As for the capacity of LeasePlan, the company manages anything from one solitary vehicle to a fleet of 2,500. They specialise in SMEs and have their own banking licence and in-house insurance. The Irish subsidiary is wholly owned and administered by LeasePlan, the world’s leading leasing and fleet management company.


LeasePlan and Transpoco partner up to provide excellence in Fleet Technology.jpg

Left to right, LeasePlan Ireland Management team: Joe Maguire - ICT Director, Sharon O'Buachalla - Chief Executive Officer, Kevin Harty - Commercial Director & Madeline McGovern - Operations Director, © LeasePlan Ireland


The core business of LeasePlan is the provision of fleet and vehicle management services to both business users and the public sector. Their key objective is to become the preferred partner for fleet owners by offering cost-efficient fleet management solutions. In terms of technical expertise, the ideal partner in this venture would be Transpoco: LeasePlan is signing an agreement as a Transpoco reseller to promote the Fleet Technology solution SynX throughout their customers and network.


SynX is a complete fleet management software that is available 24/7 online as a cloud service. With GPS technology as a base, the system is providing insights into vehicle data, offering users not only cost savings business intelligence but a system for correctly managing risks and protecting drivers as well as other road users.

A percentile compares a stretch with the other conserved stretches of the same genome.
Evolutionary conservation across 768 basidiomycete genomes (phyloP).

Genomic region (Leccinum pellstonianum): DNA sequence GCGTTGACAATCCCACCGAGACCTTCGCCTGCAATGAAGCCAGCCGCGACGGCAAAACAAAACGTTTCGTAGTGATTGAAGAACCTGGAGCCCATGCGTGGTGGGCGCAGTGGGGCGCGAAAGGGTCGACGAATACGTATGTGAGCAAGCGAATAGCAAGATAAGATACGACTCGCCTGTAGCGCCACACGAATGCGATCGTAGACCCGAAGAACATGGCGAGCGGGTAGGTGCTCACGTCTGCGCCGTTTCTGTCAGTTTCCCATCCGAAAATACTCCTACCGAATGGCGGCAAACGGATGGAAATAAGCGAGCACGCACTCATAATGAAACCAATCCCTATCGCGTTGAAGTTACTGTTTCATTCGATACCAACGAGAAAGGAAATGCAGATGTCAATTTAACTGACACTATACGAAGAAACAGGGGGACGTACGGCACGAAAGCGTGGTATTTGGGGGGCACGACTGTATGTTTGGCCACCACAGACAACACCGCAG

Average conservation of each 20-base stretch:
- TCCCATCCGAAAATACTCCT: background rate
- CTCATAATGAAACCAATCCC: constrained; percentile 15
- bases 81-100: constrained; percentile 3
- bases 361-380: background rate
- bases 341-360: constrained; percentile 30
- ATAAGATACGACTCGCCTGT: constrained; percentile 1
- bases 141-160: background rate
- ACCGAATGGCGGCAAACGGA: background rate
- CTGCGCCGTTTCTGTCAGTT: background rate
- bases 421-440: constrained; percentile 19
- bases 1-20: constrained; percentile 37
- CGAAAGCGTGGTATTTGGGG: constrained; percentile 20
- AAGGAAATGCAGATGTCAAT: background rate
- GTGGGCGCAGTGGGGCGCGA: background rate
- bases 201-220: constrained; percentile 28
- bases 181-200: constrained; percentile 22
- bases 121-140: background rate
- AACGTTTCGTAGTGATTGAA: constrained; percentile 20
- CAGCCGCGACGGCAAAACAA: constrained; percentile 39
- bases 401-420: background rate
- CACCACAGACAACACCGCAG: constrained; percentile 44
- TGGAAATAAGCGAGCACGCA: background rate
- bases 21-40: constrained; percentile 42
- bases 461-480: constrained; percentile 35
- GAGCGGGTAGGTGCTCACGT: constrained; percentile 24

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Topics: Fleet Management, News, Stats & Facts

Vehicle risks at work: HSA inspection campaign in progress in Ireland

by Eleonora Malacarne on May 30, 2017 9:00:00 AM

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Last week, the HSA has actively begun a campaign targeting vehicle risks at work and initiated inspections, focusing on four sectors in particular: Transport and Logistics, Wholesale and Retail, Waste and Recycling and Manufacturing.


The whole purpose of this campaign is to ensure all employers are aware of their responsibilities for managing risks connected with the use of vehicles at work, to help decrease the number of incidents and eliminate the contributory factors.